The aftermath of Hurricane Maria on Puerto Rico affected everyone living on the island. Dr. José Caraballo-Cueto, an associate professor of economics at the University of Puerto Rico (UPR) at Cayey and director of the Census Information Center (CIC) at Puerto Rico, was no exception.
“[Hurricane] Maria changed everything. Not just my living conditions, but also the research that I was doing,” says Caraballo-Cueto, who began studying the economic impact of the hurricane and didn’t realize the effects his research would have on the island.
“I saw so much need in my neighborhood, in my town and the whole island that I started doing research about what was the economic impact of Hurricane Maria,” he says.
After he and his team at CIC at Puerto Rico, began publishing reports on labor economics, entrepreneurship, social inequality, poverty and the socioeconomic aftermath of Puerto Rico after Maria, Caraballo-Cueto caught the attention of many American and international news outlets and organizations such as the Civil Society, American Society of Hispanic Economists and the Human Rights Commission.
Caraballo-Cueto, 35, quickly emerged as one of the most “influential voices” in Puerto Rico post-hurricane, dispelling myths that have informed the implementation of severe austerity measures and providing viable and data-driven economic alternatives that can alleviate the crisis and encourage economic development for Puerto Rico, says Vionex M. Marti, associate director of the Instituto de Investigaciones Interdisciplinarias at the University of Puerto Rico at Cayey, who nominated Caraballo-Cueto for Diverse’s 2019 Emerging Scholars.
Dr. José Caraballo-Cueto
“While there are many competent scholars in Puerto Rico, José Caraballo-Cueto stands out among all of them because of his unique ability to combine quality scholarly research, curricular innovation, student mentoring, and outstanding commitment to public engagement and dissemination of data-driven alternatives for the improvement of public policy issues that are of critical importance at this time in Puerto Rico,” Marti adds.
Caraballo-Cueto says he enjoys taking an interdisciplinary approach in both his teaching and his research and says that’s why he has mentors from a variety of disciplines.
“I think that’s a way for me to learn and to be more effective as well when I can’t think broadly and not just very technically inside of my field,” Caraballo-Cueto adds. “I think students understand better in that way … Since I’m willing to collaborate with colleagues from other fields, I’m used to speaking in very broad terms, and the students, I think they understand me better in that way,” he says.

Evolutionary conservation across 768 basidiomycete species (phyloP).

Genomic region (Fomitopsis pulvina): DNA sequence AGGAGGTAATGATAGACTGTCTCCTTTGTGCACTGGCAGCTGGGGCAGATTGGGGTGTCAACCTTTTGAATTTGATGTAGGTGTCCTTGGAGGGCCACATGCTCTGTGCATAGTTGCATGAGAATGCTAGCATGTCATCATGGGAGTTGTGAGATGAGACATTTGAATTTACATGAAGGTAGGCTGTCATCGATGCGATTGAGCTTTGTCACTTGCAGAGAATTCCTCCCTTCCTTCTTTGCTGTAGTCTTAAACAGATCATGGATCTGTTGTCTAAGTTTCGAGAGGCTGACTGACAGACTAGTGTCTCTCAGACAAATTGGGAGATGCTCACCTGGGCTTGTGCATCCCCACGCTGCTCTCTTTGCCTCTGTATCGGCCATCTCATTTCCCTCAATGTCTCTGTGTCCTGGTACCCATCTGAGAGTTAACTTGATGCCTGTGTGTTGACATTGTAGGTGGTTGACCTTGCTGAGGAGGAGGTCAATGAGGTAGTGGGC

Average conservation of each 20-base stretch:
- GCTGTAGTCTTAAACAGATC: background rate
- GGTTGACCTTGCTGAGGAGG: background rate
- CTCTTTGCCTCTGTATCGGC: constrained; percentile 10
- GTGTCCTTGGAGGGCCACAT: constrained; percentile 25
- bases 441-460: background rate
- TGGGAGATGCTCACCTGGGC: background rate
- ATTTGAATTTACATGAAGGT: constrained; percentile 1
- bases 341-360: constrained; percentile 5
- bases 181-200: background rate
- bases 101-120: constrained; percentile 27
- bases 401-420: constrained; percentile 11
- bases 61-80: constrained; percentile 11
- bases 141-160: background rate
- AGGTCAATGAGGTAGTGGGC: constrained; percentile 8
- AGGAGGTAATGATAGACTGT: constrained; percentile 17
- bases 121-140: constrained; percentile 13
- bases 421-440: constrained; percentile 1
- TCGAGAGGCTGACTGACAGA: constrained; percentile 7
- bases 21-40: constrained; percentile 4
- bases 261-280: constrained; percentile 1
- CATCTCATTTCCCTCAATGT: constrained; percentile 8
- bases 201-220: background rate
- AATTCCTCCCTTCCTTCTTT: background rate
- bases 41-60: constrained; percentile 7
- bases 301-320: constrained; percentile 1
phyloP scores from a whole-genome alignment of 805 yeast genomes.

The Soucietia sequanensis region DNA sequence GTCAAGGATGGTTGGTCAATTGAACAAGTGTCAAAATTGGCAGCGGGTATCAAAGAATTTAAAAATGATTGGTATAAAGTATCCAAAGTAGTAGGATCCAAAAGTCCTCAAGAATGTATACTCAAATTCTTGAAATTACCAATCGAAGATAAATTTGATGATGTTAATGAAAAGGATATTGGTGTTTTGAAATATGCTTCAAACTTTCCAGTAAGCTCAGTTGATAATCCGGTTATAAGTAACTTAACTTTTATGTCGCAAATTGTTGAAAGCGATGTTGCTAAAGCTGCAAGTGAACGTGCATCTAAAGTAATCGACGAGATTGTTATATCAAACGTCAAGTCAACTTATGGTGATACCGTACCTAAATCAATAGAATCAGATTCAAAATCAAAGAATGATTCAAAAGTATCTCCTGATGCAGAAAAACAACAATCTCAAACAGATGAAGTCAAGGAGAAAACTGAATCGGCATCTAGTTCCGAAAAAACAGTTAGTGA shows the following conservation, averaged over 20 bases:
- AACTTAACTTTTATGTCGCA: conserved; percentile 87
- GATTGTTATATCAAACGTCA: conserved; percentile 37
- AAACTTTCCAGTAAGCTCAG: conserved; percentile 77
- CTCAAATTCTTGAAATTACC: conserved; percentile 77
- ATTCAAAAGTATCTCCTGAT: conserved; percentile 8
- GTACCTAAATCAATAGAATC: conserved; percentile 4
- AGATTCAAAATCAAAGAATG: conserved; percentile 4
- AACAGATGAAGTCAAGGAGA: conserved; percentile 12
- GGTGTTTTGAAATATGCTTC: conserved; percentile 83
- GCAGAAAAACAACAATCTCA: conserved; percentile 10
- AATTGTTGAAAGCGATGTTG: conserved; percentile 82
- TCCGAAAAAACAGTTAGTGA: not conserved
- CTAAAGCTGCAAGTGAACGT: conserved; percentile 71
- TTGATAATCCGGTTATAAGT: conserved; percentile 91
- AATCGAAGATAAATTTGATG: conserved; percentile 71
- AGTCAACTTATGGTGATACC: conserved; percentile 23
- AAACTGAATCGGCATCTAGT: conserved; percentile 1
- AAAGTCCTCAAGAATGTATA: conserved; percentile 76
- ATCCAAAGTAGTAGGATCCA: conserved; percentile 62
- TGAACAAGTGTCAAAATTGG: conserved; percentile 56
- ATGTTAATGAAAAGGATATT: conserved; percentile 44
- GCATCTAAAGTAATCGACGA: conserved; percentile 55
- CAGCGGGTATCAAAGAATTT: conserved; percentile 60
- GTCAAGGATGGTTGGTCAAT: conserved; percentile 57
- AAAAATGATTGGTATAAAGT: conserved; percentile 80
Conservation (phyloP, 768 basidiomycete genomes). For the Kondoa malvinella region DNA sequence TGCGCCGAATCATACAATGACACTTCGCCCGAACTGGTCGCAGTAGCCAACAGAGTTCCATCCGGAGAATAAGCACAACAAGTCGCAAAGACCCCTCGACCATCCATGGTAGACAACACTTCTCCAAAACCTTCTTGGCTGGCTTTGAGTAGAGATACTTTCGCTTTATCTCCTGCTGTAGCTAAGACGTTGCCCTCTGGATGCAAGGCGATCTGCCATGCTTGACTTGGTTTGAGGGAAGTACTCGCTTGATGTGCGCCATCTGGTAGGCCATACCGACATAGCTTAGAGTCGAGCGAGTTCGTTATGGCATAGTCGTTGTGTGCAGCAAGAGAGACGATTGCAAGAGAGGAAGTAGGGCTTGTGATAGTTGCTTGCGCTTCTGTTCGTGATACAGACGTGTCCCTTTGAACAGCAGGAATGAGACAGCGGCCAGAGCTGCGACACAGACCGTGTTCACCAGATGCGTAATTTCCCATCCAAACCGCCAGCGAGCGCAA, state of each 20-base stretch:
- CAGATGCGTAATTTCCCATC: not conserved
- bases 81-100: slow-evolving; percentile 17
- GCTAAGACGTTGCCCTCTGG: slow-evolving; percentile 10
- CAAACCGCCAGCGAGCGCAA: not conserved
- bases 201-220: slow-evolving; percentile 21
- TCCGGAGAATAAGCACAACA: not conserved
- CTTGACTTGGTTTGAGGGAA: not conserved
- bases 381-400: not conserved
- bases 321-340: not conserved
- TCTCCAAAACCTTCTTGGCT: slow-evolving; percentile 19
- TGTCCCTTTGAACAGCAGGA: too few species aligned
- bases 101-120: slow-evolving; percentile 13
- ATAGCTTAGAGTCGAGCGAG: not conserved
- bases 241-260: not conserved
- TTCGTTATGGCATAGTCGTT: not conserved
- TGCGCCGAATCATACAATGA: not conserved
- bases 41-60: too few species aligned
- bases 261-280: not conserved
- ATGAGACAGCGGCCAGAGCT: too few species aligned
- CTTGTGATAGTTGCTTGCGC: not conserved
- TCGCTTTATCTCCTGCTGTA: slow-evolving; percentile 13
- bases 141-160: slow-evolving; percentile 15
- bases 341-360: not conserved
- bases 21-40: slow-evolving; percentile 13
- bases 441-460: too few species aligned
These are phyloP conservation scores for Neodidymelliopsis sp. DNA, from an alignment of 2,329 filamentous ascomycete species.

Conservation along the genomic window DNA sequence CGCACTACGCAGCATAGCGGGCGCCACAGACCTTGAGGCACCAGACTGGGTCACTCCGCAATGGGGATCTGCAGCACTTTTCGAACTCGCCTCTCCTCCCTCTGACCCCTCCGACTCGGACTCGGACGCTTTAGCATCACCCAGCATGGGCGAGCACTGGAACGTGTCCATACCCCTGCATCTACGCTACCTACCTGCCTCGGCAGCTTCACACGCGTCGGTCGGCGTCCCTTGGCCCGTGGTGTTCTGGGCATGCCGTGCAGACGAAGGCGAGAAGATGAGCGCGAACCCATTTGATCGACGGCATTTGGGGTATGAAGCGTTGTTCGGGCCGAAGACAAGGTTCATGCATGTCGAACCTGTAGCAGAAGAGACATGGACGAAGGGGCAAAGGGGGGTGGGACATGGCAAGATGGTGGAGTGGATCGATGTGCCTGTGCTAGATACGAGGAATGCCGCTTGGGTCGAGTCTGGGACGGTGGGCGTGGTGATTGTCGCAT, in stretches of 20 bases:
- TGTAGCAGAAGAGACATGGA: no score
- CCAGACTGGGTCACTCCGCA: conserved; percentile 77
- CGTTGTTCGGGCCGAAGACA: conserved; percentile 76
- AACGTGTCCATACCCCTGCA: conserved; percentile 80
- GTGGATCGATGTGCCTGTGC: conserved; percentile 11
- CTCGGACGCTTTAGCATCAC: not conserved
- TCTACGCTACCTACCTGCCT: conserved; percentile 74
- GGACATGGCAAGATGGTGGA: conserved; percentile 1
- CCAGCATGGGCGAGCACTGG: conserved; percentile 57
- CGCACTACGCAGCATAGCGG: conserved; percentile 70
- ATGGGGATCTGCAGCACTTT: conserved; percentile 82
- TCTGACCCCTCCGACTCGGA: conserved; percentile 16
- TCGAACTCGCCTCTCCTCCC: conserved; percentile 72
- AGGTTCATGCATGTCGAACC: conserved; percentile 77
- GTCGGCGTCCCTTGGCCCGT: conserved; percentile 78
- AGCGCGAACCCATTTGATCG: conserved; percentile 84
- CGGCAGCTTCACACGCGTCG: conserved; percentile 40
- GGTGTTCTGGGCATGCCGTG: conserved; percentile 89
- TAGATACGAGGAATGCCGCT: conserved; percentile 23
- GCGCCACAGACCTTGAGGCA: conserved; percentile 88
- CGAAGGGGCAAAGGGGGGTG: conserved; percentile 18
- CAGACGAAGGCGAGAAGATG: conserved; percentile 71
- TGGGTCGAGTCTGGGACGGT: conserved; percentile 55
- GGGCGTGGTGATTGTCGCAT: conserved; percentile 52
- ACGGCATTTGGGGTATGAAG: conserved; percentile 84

Growing up in San Juan, Caraballo-Cueto always liked math, and after beginning his bachelor’s in business administration at UPR at Rio Piedras, he decided to pursue a career in economics because it combined math and social economics, two things he enjoyed studying. He then pursued a master’s in economics at UPR at Rio Piedras and later earned a Ph.D. in economics from The New School for Social Research.
“Knowing that there’s a lot of hunger, of poverty, of women that are left behind, minorities that are left behind” around the world, “I think that motivates me to try to advocate for them and to follow how they’re doing,” Caraballo-Cueto says.
“So that’s why I’m so interested in inequality as a research topic, not just income inequality but racial inequality, gender inequality, because those egalitarian issues are very important and motivate me to work every day.”
In addition to teaching and working at CIC at Puerto Rico, Caraballo-Cueto holds several other leadership positions and is involved in his community. In 2017 he was elected president of the Puerto Rico Economist Association, the youngest president it’s ever had. He is also president of the small nonprofit organization No Poor Left Behind, which provides services to vulnerable populations in Haiti.
Reflecting on the accomplishments he’s made in his career so far, Caraballo-Cueto says it’s a “great privilege” to reach his goals of wanting to “have some influence in public policy in Puerto Rico.”
“But at the same time it’s a great responsibility because every time I say something on social media or in an interview, people are paying attention” to what he says, “… especially because I have students from other universities that are following me and listening,” he adds.
Monica Levitan can be reached at firstname.lastname@example.org. You can follow her on Twitter @monlevy_.
This article appeared in the January 24, 2018 edition of Diverse.
This is one in a series of profiles about this year’s 2019 Emerging Scholars. Read about all of them here.